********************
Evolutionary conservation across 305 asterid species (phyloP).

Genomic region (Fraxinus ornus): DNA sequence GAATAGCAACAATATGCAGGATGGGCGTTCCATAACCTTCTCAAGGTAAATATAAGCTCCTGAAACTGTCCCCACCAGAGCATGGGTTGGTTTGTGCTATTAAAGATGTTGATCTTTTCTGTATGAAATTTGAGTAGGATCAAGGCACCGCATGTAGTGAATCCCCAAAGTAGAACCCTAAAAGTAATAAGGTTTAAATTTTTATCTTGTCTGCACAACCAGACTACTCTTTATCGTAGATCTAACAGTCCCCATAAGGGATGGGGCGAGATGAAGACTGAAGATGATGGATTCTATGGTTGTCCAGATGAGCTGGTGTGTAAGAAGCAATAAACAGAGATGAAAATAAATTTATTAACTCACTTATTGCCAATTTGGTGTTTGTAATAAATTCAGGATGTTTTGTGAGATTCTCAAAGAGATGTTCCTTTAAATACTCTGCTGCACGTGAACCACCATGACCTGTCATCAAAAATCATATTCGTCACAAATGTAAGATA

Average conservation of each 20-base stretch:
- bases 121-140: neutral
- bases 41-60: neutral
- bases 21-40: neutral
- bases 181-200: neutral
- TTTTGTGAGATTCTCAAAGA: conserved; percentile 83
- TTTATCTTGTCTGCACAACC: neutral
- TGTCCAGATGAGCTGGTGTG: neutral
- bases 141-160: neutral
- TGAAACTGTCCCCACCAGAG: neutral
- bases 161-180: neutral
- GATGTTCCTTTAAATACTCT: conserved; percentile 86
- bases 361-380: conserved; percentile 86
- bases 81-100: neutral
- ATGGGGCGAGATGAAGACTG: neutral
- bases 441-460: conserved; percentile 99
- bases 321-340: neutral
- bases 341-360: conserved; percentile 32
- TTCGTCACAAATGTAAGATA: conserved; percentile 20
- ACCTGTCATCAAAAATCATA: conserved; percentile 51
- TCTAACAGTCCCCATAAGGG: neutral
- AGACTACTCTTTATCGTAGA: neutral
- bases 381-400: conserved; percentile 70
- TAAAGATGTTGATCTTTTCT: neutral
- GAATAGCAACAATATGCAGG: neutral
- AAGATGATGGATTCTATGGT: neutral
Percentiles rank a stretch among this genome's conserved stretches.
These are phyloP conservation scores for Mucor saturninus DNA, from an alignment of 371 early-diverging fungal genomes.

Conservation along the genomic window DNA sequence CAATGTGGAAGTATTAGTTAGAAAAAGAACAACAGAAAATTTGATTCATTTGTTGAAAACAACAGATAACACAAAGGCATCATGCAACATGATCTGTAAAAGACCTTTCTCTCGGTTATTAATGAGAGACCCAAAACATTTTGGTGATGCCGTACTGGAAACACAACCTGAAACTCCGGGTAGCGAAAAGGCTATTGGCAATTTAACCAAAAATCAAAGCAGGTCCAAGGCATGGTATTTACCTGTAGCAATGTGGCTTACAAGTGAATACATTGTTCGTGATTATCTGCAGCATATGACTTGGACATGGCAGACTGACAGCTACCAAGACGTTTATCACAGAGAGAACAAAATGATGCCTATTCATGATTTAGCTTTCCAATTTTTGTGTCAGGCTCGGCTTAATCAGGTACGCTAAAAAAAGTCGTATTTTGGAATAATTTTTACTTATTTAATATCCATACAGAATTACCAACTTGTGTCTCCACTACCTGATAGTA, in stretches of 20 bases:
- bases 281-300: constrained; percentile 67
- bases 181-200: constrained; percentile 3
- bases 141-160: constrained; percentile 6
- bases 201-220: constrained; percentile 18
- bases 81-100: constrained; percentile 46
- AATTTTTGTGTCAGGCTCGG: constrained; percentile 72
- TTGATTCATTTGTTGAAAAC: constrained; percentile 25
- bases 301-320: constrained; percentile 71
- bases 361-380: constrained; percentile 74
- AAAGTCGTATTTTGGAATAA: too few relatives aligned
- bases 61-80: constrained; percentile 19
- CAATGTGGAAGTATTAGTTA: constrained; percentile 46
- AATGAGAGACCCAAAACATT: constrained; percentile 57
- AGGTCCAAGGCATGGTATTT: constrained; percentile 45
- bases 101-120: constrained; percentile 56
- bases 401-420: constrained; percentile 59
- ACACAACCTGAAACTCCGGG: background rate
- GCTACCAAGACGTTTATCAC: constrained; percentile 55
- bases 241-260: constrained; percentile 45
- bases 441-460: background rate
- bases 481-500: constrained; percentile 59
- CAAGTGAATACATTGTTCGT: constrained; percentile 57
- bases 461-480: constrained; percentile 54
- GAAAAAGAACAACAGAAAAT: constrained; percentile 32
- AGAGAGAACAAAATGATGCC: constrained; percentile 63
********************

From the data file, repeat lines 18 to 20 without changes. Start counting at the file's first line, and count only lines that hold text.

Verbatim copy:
- bases 441-460: conserved; percentile 99
- bases 321-340: neutral
- bases 341-360: conserved; percentile 32